What Is Myocardial Perfusion Imaging?
November 2, 2021
Myocardial perfusion imaging is an imaging test that can show if there is adequate blood flow to the heart and if the heart is pumping as it should be. It is important for the diagnosis and management of patients with known or suspected coronary artery disease (CAD).
Although nuclear cardiology is one of the most common approaches for myocardial perfusions, such as SPECT or PET scans, other techniques like MR have been explored and even recognised as favourable alternatives, due to their non-invasive method.
There are several different imaging modality techniques that are used for myocardial perfusion imaging. These include:
- SPECT scan (Single-photon emission computerized tomography)
- PET scan (Positron emission tomography)
- MR myocardial perfusion imaging (Magnetic resonance)
- CT scan (Computerised tomography)
Each method plays a pivotal role in the prevention, diagnosis, and treatment of cardiac-related conditions, but some are more commonly used than others.
In this article, we will be exploring the different techniques used, as well as exploring how alternative approaches work, how accurate they are, and leading market software that is compatible with the alternative techniques.
What is myocardial perfusion imaging?
Serious health problems including ischaemic heart disease, or coronary artery disease, can occur when the coronary arteries, which deliver blood to the heart, become too narrow and the supply of fresh blood and oxygen becomes inadequate, resulting in a sudden heart attack with no prior warning.
Cardiac imaging, such as myocardial perfusion imaging, can show doctors if your heart is getting enough blood, and how well it is pumping. It is used to identify signs of coronary artery disease, obstructed CAD, and to check for any damage caused by a heart attack.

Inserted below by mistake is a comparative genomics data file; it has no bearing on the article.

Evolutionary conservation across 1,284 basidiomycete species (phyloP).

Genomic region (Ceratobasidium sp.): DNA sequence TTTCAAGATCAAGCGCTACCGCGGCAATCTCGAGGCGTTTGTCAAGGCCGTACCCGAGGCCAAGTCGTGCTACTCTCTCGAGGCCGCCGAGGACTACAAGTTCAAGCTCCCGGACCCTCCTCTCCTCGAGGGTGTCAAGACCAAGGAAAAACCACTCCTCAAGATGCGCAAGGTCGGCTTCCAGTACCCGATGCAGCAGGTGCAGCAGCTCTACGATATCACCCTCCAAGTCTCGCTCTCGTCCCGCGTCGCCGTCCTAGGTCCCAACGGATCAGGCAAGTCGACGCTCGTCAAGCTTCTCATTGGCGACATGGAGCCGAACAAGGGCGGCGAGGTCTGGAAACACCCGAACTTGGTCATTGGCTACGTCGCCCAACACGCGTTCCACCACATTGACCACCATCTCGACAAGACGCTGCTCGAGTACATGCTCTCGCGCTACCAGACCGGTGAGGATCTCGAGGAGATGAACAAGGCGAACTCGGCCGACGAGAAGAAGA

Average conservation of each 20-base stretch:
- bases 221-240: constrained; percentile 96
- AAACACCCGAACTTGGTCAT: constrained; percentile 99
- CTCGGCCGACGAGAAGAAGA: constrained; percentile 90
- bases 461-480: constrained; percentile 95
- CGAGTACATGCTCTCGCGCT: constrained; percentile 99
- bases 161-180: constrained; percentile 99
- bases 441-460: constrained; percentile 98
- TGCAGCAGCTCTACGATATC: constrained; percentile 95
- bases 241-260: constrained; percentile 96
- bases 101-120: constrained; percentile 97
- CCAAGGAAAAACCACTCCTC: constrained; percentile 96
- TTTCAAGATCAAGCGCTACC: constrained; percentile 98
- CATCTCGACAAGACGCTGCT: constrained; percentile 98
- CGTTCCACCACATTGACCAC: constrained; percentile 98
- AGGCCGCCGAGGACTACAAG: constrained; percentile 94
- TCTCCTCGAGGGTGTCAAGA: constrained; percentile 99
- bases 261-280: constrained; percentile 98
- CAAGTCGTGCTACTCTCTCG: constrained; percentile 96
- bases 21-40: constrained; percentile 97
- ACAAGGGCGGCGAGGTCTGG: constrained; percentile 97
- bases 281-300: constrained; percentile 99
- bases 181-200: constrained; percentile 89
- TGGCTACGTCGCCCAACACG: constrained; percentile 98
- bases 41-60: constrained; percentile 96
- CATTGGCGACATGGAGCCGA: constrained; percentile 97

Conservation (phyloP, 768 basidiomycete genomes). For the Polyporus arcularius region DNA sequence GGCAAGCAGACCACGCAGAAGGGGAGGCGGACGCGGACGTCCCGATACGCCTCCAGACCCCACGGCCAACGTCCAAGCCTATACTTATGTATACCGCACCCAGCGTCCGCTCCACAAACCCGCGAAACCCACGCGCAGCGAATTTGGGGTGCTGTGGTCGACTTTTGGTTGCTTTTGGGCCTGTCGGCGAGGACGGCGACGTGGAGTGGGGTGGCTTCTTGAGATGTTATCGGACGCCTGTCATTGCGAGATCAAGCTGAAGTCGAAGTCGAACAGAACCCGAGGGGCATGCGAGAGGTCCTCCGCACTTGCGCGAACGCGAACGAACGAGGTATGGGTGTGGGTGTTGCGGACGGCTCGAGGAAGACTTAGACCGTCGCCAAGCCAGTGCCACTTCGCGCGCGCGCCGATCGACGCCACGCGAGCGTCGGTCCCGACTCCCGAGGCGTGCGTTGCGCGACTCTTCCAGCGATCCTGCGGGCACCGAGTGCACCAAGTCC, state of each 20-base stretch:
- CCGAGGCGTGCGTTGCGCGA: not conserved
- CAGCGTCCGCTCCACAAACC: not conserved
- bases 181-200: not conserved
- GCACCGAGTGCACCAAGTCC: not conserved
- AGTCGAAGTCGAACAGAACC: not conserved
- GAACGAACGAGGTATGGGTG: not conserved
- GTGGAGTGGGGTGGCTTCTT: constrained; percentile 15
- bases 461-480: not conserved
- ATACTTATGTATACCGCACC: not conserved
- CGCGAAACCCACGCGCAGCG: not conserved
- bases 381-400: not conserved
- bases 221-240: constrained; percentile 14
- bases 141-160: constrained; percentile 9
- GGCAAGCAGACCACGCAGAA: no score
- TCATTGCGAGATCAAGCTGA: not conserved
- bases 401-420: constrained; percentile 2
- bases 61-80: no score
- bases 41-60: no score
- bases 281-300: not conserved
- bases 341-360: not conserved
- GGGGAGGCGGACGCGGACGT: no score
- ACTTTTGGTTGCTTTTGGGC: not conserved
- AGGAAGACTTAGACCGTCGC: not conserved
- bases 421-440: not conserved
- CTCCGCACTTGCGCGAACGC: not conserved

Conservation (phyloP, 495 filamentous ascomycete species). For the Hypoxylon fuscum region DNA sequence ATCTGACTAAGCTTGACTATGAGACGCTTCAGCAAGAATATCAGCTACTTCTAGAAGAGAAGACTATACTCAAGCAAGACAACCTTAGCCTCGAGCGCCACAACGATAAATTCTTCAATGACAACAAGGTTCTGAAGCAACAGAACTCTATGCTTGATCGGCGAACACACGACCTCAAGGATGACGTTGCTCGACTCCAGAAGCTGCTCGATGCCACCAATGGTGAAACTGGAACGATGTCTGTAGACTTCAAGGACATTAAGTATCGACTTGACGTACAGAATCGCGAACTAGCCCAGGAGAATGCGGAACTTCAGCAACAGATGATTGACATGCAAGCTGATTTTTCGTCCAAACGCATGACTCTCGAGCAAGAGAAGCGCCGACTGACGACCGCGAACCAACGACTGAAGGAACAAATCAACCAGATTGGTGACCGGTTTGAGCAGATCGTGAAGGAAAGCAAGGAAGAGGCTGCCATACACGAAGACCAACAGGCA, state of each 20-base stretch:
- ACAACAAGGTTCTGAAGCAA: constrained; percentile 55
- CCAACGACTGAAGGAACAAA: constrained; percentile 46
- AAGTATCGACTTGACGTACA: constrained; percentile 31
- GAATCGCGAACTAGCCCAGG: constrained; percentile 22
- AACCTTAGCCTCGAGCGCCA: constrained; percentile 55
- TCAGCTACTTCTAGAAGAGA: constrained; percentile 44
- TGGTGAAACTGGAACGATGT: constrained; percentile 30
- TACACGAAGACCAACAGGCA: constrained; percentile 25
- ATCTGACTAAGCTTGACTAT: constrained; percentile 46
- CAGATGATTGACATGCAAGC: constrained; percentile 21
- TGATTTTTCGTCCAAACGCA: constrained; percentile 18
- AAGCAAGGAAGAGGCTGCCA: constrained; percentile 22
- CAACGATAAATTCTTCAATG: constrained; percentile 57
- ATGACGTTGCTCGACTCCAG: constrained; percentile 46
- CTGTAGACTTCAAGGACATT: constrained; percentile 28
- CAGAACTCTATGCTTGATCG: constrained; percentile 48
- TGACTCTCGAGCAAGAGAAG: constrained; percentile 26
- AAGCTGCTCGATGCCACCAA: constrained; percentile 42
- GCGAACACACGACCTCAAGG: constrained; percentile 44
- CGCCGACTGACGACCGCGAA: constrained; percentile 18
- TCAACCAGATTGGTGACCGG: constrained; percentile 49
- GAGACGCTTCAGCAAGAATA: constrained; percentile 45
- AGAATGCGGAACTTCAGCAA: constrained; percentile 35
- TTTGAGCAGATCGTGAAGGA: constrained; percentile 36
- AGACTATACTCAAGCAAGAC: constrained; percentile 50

SPECT (single-photon emission computerized tomography) is the most common test used for clinical myocardial perfusion imaging, due to its ability to demonstrate indispensable practicality and efficacy in the diagnosis and evaluation of patients with suspected or known cardiovascular disease. However, the success of each technique largely depends on the features and processes that are most suited to a specific condition or patient. For example, the SPECT method is more suited to patients with a high BMI.
Myocardial perfusion PET stress test, also known as a Rubidium PET, shares many similar qualities to a SPECT test as they both use radiopharmaceuticals to generate 3D images which provide metabolic and functional diagnostics of the heart. Like a SPECT test, a PET stress test is more adapted to diagnosing problems in the early stages of ischemia.
Cardiac MRI, or CMR, has been recognised as a practical alternative technique in the evaluation of myocardial perfusion. CMR is being used more and more to assess rest and stress perfusion and to recognise infarct and myocardial ischemia with a high level of accuracy. This non-ionizing method utilises contrast agents that are intravenously injected to measure the change of regional myocardial magnetic properties. Because of the spatial resolution and high contrast, an MRI allows differentiating sub-epicardial and sub-endocardial perfusion, which makes it a strong candidate for an alternative method to myocardial perfusion.
CT perfusion imaging offers accurate coronary angiography data, using an invasive catheter-based method that can measure coronary compulsion and circulation. Although this method is not frequently used, studies show CT scans can achieve the quantification of pathophysiological specifications of myocardial ischaemia.
How does myocardial perfusion imaging work?
Magnetic resonance myocardial perfusion imaging (stress CMR) is frequently used to assess patients with symptoms most associated with ischemia, such as breathlessness or chest pain. This technique is also used to evaluate the physiologic importance of coronary artery lesions to determine whether patients will need to be medically treated, or will need coronary artery stenting or bypass surgery. In addition, heart muscle damage caused by underlying CAD can also be discovered by using this technique.
It usually takes around 30-45 minutes to complete this test, depending on the patient’s heart rhythm and ability to follow the instructions. There are two scans for this approach. The first one is performed using an injection of a contrast medium that is transferred into a patient’s vein during the scan. The contrast formula accentuates parts of the heart muscle that are receiving an adequate supply of blood. Areas that are failing to receive a good supply of blood are not highlighted as well, which can indicate ischaemic heart disease.